The bond between the Q moiety and the remainder of the compound is ionic in nature.

Typical ammonium groups, Q in the formula above, include, among the nonheterocyclics:

The alkyl quaternary ammoniums such as lauryl trimethyl, stearyl trimethyl, stearyl dimethyl ethyl, cetyl dimethyl ethyl, myristal dimethyl ethyl, lauryl dimethyl ethyl, tallow trimethyl, hydrogenated tallow trimethyl, coco trimethyl, dihydrogenated tallow dimethyl, dicoco dimethyl, disoya dimethyl, tallow dimethyl ethyl and soya dimethyl ethyl ammoniums: and

the alkyl aryl quaternary ammoniums such as lauryl dimethyl benzyl, alkyl dimethyl benzyl, cetyl dimethyl benzyl, steryl dimethyl benzyl, alkyl dimethyl dichlorobenzyl, alkyl dimethyl ethylbenzyl, alkyl dimethyl benzyl, dodecyl benzyl trimethyl, dodecylmethylbenzyl trimethyl, octylphenoxy ethoxyethyl dimethylbenzyl, soya dimethyl benzyl, hydrogenated tallow dimethyl benzyl, tallow dimethyl benzyl and cetyl dimethyl benzyl ammoniums;

Among the heterocyclic ammonium groups there may be mentioned those having alkyl, aryl, alkaryl, alkenyl, hydroxyalkyl, chloroaryl and chloralkyl substituents such as coco, lauryl, dodecyl, cetyl, and stearyl pynidiniums, morpholiniums, quinoliniums, piperidiniums, pyrroliniums, pyrrolidiniums and a, B or y picoliniums, and allyl benzyl hydroxyethyl, allyl dichlorobenzyl hydroxyethyl, pentyl ethylbenzyl hydroxyethyl, coco benzyl hydroxyethyl, coco ethyl hydroxyethyl, stearyl ethyl benzyl, stearyl benzyl hydroxyethyl, stearyl dichlorobenzyl hydroxyethyl and stearyl ethyl benzyl hydroxyethyl imidozoliniums, as well as coco methyl and myristal methyl morpholinium and N-(stearoyl (or lauroyl) colamino formyl methyl)- py ridiniums.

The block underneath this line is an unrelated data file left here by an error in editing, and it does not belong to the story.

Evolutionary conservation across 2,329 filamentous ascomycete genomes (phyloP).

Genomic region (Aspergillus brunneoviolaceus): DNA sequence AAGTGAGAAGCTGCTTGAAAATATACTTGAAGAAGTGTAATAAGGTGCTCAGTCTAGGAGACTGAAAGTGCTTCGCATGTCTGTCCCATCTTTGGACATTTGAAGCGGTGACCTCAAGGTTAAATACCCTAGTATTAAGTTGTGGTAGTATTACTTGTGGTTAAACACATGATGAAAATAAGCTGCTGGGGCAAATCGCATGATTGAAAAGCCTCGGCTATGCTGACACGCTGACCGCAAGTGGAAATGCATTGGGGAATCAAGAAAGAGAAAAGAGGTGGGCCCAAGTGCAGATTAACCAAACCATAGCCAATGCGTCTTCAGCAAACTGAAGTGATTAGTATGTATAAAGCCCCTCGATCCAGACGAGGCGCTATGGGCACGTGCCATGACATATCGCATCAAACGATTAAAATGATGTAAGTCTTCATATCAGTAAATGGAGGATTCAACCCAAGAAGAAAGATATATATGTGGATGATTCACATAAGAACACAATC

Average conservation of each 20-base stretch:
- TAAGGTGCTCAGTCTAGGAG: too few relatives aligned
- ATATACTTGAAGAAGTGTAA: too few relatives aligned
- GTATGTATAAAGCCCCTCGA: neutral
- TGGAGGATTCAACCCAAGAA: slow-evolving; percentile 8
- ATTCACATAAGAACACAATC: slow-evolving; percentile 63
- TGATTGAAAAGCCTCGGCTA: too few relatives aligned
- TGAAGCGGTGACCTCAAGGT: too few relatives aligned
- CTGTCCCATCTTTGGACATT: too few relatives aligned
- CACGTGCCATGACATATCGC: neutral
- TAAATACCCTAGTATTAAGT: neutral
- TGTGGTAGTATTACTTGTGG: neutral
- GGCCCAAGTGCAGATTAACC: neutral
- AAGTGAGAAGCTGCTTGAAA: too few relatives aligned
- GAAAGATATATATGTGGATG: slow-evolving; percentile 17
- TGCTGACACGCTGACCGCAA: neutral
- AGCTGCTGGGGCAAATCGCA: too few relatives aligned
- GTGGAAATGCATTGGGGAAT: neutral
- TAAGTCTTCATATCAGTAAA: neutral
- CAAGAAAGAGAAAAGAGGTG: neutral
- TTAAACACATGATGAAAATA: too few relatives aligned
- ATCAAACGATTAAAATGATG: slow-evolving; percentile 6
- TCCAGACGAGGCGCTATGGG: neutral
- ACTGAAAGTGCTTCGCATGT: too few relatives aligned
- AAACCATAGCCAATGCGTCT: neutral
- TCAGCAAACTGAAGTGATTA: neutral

In addition to these foregoing groups, other ammonium groups useful in the formation of the present compounds may be found in one or more of the following patents, which are hereby incorporated by reference:

U.S. Pat. No. 2,302,697 to Katzman U.S. Pat. No. 2,317,999 to Leuchs U.S. Pat. No. 2,383,775 to Craig, et al.

U.S. Pat. No. 2,395,989 to Bock, et al.

U.S. Pat No. 2,5 19,924 to Nowak U.S. Pat. No. 2,733,206 to Prusick U.S. Pat No. 2,761,835 to Brown U.S. Pat No. 2,814,593 to Beiswanger, et al.

U.S. Pat. No. 2,075,958 to Piggott U.S. Pat. No. 2,097,640 to Piggott U.S. Pat. No. 2,504,977 to Gump U.S. Pat. No. 2,541,816 to Alarum, et al.